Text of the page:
Morrissey pictured in 2013
people
Sport
sportVan Gaal has £500,000 video surveillance system installed to monitor Manchester United players
Environment
View from the Llanberis Track to the mountain lake Llyn
Du’r Arddu
environmentA large chunk of Mount Snowdon, in north Wales, is up for sale
Life and Style
Martha Stewart wrote an opinion column for Time magazine this week titled “Why I Love My Drone”
lifeLifestyle guru Martha Stewart reveals she has flying robot... to take photos of her farm
Arts and Entertainment
The Secret Cinema performance of Back to the Future has been cancelled again
filmReview: Sometimes the immersive experience was so good it blurred the line between fiction and reality
News
i100
Life and Style
The director of Wall-E Andrew Stanton with Angus MacLane's Lego model
gadgetsDesign made in Pixar animator’s spare time could get retail release
News
peopleGuitarist, who played with Aerosmith, Lou Reed and Alice Cooper among others, was 71
Environment
Tyred out: should fair weather cyclists have a separate slow lane?
environmentFormer Labour minister demands 'pootling lanes' for women cyclists
News
people
Latest stories from i100
Have you tried new the Independent Digital Edition apps?
Independent Dating
and  

By clicking 'Search' you
are agreeing to our
Terms of Use.

ES Rentals

    iJobs Job Widget
    iJobs Food & Drink

    Sales and Office Administrator – Sports Media

    £23,000: Sauce Recruitment: A global leader in sports and entertainment is now...

    C++ Software Engineer - Hounslow, West London - C++ - to £60K +

    £40000 - £60000 per annum + Pension, Healthcare : Deerfoot IT Resources Limite...

    VB.NET and C# developer (VB.NET,C#,ASP.NET)

    £30000 - £45000 per annum + Bonus+Benefits+Package: Harrington Starr: VB.NET a...

    Visitor Experience volunteer

    Unpaid voluntary role: Old Royal Naval College: To assist the Visitor Experien...

    Day In a Page

    Dress the Gaza situation up all you like, but the truth hurts

    Robert Fisk on Gaza conflict

    Dress the situation up all you like, but the truth hurts
    Save the tiger: Tiger, tiger burning less brightly as numbers plummet

    Tiger, tiger burning less brightly

    When William Blake wrote his famous poem there were probably more than 100,000 tigers in the wild. These days they probably number around 3,200
    5 News's Andy Bell retraces his grandfather's steps on the First World War battlefields

    In grandfather's footsteps

    5 News's political editor Andy Bell only knows his grandfather from the compelling diary he kept during WWI. But when he returned to the killing fields where Edwin Vaughan suffered so much, his ancestor came to life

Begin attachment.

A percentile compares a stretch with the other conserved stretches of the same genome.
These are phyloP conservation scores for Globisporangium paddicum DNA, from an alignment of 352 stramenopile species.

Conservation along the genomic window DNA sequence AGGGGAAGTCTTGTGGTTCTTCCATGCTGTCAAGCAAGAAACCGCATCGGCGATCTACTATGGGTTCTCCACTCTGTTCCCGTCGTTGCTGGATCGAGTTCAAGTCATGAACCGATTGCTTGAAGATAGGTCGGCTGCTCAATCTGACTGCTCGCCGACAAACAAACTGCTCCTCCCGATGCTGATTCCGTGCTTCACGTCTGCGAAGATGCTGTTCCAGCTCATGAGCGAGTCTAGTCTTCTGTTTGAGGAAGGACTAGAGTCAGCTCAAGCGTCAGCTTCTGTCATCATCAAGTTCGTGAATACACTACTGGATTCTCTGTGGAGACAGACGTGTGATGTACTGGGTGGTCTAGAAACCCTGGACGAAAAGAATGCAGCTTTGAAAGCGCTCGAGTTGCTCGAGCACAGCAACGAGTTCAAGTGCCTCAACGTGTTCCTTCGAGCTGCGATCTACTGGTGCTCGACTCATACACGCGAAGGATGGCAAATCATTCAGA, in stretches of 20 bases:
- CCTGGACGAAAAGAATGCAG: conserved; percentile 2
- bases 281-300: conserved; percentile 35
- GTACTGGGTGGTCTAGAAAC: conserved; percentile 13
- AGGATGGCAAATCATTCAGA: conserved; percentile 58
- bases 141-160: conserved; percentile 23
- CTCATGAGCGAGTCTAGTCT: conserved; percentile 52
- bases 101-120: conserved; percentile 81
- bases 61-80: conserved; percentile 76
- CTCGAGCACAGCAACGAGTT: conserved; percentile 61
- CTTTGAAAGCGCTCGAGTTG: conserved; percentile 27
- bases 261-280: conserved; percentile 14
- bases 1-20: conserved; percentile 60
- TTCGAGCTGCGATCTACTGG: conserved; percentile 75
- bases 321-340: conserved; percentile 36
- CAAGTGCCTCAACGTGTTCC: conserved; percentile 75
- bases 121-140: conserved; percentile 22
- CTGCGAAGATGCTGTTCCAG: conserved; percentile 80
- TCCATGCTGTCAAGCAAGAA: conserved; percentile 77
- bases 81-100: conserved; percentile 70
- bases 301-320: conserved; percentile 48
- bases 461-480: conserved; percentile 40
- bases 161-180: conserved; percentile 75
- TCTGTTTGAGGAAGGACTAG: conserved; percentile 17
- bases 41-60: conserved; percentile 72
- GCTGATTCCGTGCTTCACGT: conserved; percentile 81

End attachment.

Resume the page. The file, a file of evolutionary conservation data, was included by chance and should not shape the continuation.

Lifestyle guru Martha Stewart reveals she has flying robot ... to take photos of her farm

    Martha Stewart has flying robot

    The lifestyle guru used the drone to get a bird's eye view her 153-acre farm in Bedford, New York
    Former Labour minister Meg Hillier has demanded 'pootling lanes' for women cyclists

    Do women cyclists need 'pootling lanes'?

    Simon Usborne (who's more of a hurtler) explains why winning the space race is key to happy riding
    A tale of two presidents: George W Bush downs his paintbrush to pen father’s life story

    A tale of two presidents

    George W Bush downs his paintbrush to pen father’s life story
    Restaurateur Mitch Tonks has given the Great Western Pullman dining car a makeover

    The dining car makes a comeback

    Restaurateur Mitch Tonks has given the Great Western Pullman dining car a makeover
    Gallery rage: How are institutions tackling the discomfort of overcrowding this summer?

    Gallery rage

    How are institutions tackling the discomfort of overcrowding this summer?
    Louis van Gaal has £500,000 video surveillance system installed to monitor Manchester United players

    Eye on the prize

    Louis van Gaal has £500,000 video surveillance system installed to monitor Manchester United players
    Women's rugby: Tamara Taylor adds fuel to the ire in quest to land World Cup

    Women's rugby

    Tamara Taylor adds fuel to the ire in quest to land World Cup
    Save the tiger: The day America’s love of backyard tigers led to a horrific bloodbath

    The day America’s love of backyard tigers led to a horrific bloodbath

    With only six per cent of the US population of these amazing big cats held in zoos, the Zanesville incident in 2011 was inevitable
    Samuel Beckett's biographer reveals secrets of the writer's time as a French Resistance spy

    How Samuel Beckett became a French Resistance spy

    As this year's Samuel Beckett festival opens in Enniskillen, James Knowlson, recalls how the Irish writer risked his life for liberty and narrowly escaped capture by the Gestapo
    We will remember them: relatives still honour those who fought in the Great War

    We will remember them

    Relatives still honour those who fought in the Great War
    Star Wars Episode VII is being shot on film - and now Kodak is launching a last-ditch bid to keep celluloid alive

    Kodak's last-ditch bid to keep celluloid alive

    Director J J Abrams and a few digital refuseniks shoot movies on film. Simon Usborne wonders what the fuss is about
    Once stilted and melodramatic, Hollywood is giving acting in video games a makeover

    Acting in video games gets a makeover

    David Crookes meets two of the genre's most popular voices